Years before Carmen Perez became a nationally-known co-chair of the Women’s March on Washington, she was part of a delegation of black liberation activists who promoted a Palestinian-led drive targeting the State of Israel.
In January 2015, the group went on a ten-day trip to the region, including the West Bank.
While in Nazareth, commonly known as “the Arab capital of Israel,” Perez participated in a solidarity demonstration calling for the boycott, divestment and sanctions against that country. A video documenting the flash mob-style spectacle shows her performing the dabke – a traditional Palestinian folk dance – along with Black Lives Matter co-founder Patrisse Cullors and other allies which Perez described as “my revolutionary freedom fighters.”
The ceremony began with participants being smudged with sage to rid the space of negative energy followed by a monologue from Marc Lamont Hill – a former CNN pundit who was let go by the network in November after making controversial comments about Israel.
“We came here to Palestine to stand in love and revolutionary struggle with our brothers and sisters,” Hill said in the video. “We come to a land that has been stolen by greed and destroyed by hate. We come here, and we learn laws that have been co-signed in ink but written in the blood of the innocent, and we stand next to people who continue to courageously struggle and resist the occupation.”
After the dance, participants broke into chants of “Black Lives Matter” and “They know that we will win” before concluding with a group hug.
Perez represented a task force she co-founded in 2013 called Justice League NYC. It is part of The Gathering of Justice network, where Perez serves as executive director. Fellow Women’s March co-chairs Tamika Mallory and Linda Sarsour were also part of that organization.
Cherrell Brown, another Justice League NYC organizer who accompanied Perez on the pilgrimage, told Ebony: “I want us to take back things we can do in the now, as Americans, to raise awareness and action around Palestinian liberation. I want us to reimagine what society could and will look like when we’ve dismantled this white-supremacist patriarchal and capitalist society.”
The delegation was co-organized by Ahmad Abuznaid, an American citizen who was born in East Jerusalem. He wanted members to “see first hand the occupation, ethnic cleansing and brutality Israel has levied against Palestinians” and “build real relationships with those on the ground leading the fight for liberation” in the spirit of counterculture icons such as Angela Davis – a former Communist Party U.S.A. leader who was once a member of the Black Panthers.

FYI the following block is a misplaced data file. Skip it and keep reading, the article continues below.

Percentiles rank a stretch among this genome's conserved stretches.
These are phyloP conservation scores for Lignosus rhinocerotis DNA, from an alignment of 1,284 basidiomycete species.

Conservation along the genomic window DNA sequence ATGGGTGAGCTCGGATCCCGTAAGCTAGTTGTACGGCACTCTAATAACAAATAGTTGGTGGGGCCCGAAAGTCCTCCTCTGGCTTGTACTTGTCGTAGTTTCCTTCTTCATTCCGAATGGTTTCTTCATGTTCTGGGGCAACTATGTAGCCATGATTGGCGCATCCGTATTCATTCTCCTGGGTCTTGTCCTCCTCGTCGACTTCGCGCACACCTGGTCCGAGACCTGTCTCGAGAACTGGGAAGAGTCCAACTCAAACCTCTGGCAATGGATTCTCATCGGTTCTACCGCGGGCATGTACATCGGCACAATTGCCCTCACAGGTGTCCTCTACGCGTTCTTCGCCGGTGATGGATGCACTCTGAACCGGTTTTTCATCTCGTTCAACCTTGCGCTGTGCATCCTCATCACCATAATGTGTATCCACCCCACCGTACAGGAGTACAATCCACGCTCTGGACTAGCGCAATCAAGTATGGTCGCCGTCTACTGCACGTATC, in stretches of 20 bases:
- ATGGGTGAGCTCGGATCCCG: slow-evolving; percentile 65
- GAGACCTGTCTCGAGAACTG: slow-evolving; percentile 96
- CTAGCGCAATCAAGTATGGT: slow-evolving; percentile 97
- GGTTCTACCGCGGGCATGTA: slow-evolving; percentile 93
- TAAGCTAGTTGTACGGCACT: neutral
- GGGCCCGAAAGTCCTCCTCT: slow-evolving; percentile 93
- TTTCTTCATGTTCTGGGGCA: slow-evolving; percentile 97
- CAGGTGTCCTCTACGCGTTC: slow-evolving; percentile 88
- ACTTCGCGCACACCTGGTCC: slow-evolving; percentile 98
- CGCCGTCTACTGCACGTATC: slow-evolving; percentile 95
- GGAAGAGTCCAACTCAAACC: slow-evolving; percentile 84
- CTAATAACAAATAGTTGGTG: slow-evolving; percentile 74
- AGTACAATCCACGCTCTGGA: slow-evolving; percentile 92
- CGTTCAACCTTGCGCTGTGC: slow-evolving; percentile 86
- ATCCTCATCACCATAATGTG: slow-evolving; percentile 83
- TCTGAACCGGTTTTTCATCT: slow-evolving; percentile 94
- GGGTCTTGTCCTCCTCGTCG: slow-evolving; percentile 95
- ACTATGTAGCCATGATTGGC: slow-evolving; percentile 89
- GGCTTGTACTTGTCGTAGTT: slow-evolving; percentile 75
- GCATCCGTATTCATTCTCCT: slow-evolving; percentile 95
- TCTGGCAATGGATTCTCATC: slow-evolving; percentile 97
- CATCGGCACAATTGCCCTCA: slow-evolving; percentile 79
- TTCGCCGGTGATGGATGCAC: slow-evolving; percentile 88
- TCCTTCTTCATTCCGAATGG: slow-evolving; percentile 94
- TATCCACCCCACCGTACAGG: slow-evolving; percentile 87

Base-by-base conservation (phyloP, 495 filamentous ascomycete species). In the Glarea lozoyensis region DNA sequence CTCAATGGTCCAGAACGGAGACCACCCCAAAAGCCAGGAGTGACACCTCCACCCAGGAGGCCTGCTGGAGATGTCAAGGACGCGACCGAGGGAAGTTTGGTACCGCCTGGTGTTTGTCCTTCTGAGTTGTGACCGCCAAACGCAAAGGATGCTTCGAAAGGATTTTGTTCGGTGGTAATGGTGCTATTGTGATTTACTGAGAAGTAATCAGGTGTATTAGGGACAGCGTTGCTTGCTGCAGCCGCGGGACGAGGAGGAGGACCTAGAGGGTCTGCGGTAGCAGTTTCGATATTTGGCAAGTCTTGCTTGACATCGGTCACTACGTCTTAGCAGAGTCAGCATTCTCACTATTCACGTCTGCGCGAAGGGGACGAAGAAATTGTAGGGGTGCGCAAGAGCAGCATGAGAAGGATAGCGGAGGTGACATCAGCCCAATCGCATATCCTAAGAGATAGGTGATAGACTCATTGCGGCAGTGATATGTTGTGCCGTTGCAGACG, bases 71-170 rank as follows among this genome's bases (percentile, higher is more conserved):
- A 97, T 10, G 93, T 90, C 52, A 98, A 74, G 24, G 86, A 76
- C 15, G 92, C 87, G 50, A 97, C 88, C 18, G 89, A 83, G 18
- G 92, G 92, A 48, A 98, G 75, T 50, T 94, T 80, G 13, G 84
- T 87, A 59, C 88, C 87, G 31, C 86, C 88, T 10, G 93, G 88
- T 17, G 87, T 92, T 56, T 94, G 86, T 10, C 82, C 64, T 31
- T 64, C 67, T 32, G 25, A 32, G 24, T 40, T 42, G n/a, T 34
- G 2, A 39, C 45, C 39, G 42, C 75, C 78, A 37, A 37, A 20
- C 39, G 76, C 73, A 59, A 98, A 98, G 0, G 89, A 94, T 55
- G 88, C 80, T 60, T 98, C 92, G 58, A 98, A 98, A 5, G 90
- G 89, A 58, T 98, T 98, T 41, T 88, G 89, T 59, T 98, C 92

“As a Palestinian who has learned a great deal about struggle, movement, militancy and liberation from African Americans in the U.S., I dreamt of the day where I could bring that power back to my people in Palestine,” Abuznaid continued.
Like the Women’s March, efforts to strengthen solidarity between black Americans and Palestinian communities abroad are based, in part, on the concept of intersectionality. The theory maintains that systems of oppression intersect and overlap, institutionally dehumanizing marginalized groups. Many progressive activists believe a U.S.-Israel alliance perpetuates such persecution.
“So many parallels exist between how the U.S. polices, incarcerates, and perpetuates violence on the black community and how the Zionist state that exists in Israel perpetuates the same on Palestinians,” Brown said.
“This is not to say there aren’t vast differences and nuances that need to always be named, but our oppressors are literally collaborating together, learning from one another – and as oppressed people we have to do the same.”
Perez, along with other Women’s March leaders, has faced recent criticism for alleged anti-Semitism that dates back to the event’s formation. They have been accused of excluding Jewish women from the march’s intersectional foundation to appease groups like Black Lives Matter. According to The New York Times, “Women’s March activists are grappling with how they treat Jews – and whether they should be counted as privileged white Americans or ‘marginalized’ minorities,” and that “charges of anti-Semitism are now roiling the movement and overshadowing plans” for marches throughout the country scheduled to take place later this month.
Follow Jeffrey Cawood on Twitter @Near_Chaos.